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Tuesday, 21 July 2015

COUSIN HELEN . . . and KHACHAPURI, a Georgian Bread

As Bryan and I were passing by Alberton, Montana, in May, we spotted a sign for The Montana Valley Bookstore.   Used bookstores are so irresistible we just had to turn around. 

An old house fitted, even in the basement, with rows of floor to ceiling shelves has been a family business for almost 40 years.  Among the treasures lurking there I found this Time-Life book

Foods of the World RUSSIAN COOKING
by Helen and George Papashvily

George P., who was born in Georgia, declared that Khachapuri is “one of the most delightful of all Caucasian specialties”.  Despite the complicated looking pictures of it, I decided it had to be done . . . by Bryan J.  Luckily for him, our daughter informed us that she had another recipe for it . . . by Nigella Lawson! 

Since Nigella’s recipe appeared simpler, we went with it . . . and wow! 

Nigella’s HACHAPURI :  8 servings

from her book, FEAST, Food that Celebrates Life:

6 cups flour  
2 cups plain yogurt
2 eggs
3 tbsp very soft butter
1 tsp salt
2 tsp soda

475 g ricotta cheese
400 g feta cheese
200 g mozzarella
1 egg

·        Crumble and mix together the ricotta and feta in a large bowl.
·        Grate the mozzarella and add to the ricotta.
·        Beat the egg and add to the cheeses.
·        Mix well and set aside in fridge.

·        Stir salt and soda into the flour in a medium bowl.
·        In a large mixing bowl, beat together yogurt, eggs, and butter.
·        Stir in about 2 cups of the flour.
·        Keep adding in flour until dough can be turned out onto the counter.
·         Gradually knead in the rest of the flour until smooth.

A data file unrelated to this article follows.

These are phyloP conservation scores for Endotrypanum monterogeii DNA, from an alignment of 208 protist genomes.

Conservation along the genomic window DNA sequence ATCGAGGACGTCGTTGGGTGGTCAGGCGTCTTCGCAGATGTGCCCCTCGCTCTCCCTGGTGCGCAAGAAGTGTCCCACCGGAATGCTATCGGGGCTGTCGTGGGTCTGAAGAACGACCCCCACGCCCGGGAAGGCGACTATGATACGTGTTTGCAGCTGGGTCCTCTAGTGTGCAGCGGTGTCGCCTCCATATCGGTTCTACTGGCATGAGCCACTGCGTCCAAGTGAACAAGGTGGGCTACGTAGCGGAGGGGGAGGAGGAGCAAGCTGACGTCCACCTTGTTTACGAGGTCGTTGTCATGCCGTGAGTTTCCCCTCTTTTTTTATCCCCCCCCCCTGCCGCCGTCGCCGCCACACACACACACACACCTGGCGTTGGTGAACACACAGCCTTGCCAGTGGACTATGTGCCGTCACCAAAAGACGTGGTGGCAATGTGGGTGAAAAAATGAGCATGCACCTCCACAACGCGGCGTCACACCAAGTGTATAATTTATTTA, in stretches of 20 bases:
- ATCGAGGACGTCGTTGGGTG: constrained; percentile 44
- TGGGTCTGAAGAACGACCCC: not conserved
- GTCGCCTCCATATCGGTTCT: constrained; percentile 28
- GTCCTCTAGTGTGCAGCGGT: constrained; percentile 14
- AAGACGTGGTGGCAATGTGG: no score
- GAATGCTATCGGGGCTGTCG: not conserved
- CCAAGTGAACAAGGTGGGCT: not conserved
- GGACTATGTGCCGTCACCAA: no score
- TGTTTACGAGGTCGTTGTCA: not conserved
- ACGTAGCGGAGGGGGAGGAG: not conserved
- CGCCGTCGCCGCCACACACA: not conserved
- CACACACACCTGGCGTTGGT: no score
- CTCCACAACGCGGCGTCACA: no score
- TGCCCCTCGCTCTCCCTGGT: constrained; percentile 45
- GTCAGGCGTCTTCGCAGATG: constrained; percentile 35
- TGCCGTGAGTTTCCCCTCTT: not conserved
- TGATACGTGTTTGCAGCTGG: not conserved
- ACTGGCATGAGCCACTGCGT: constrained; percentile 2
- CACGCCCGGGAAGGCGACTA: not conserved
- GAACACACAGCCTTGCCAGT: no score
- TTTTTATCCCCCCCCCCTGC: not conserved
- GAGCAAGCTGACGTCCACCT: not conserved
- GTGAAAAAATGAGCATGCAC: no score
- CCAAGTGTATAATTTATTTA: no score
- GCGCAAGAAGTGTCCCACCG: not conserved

·        Cover and let rest for at least 20 minutes.   (It can stay much longer than that.  So you could actually make the dough in the morning and just do the final bit in the late afternoon.)
·        Oil a large pizza pan.
·        Preheat oven to 425 degrees.

·        Cut dough in half.  Shape each half into a ball.
·        Roll out one half on well-floured counter.
·        Transfer to pizza pan.
·        Put cheese filling on this dough, leaving about an inch bare all around the outside.
·        Roll out the other half dough.
·        Lay this half on top of the cheese-covered dough. 
·        Fold in the edges to seal the outside of the bread, curling them inwards.
·        Cook cheesebread for 15 to 20 minutes.  (Bryan did 20 and it was perfect.) 

It’s like a giant cheese calzone and the bread tastes just AMAZING.

Serve with a salad.  Yep, that’s all you need . . .  Really not hard at all.


I bet my cousin Helen would love Hachapuri.  Every time we visit her in Estevan, we always meet her at the Tower for a pizza.

We talked about Ukrainian food and the old days.  She said they had buckwheat cabbage rolls (one of Diana’s favourites).  Also, Helen said her mom made nachynka once.    

                Helen, on the right, and her sister, Marta

When she was young, Helen liked dancing and went to a lot of dances.
Helen enjoyed telling us about a trick she played on our dad just before a wedding.  Dad was getting worried they’d all be late so he clomped up the stairs and asked, “Aren’t you girls getting up yet?”  Helen leaped out of bed . . . already dressed in her bridesmaid gown. 

Helen never learned to sew but her sister, Lily, did. 

Mostly Helen likes to talk about farming.

Helen told us she liked horses.  At Rackham, they harnessed 6 horses across when plowing up new land.  Herself, she harnessed 4 across when harrowing and walked behind.

By the time she was 16, she only worked outside.  She shovelled out barns but they didn’t have pigs. 

They kept sheep mainly for food.  Once they paid a guy $3.00 per sheep for shearing but they only got $2.00 for the fleece so it wasn’t worth it.
The farmer they rented from was so impressed with her that he told her he would have rented his land to her because she was a good farmer.

Helen is 80 now and strong except for her lungs.  She used to be a smoker but gave it up 7 years ago.  She thinks the dust from grain and also working the fields took their toll.   “No sense complaining,” she always replies when we ask how she is.  “No one wants to listen to that.”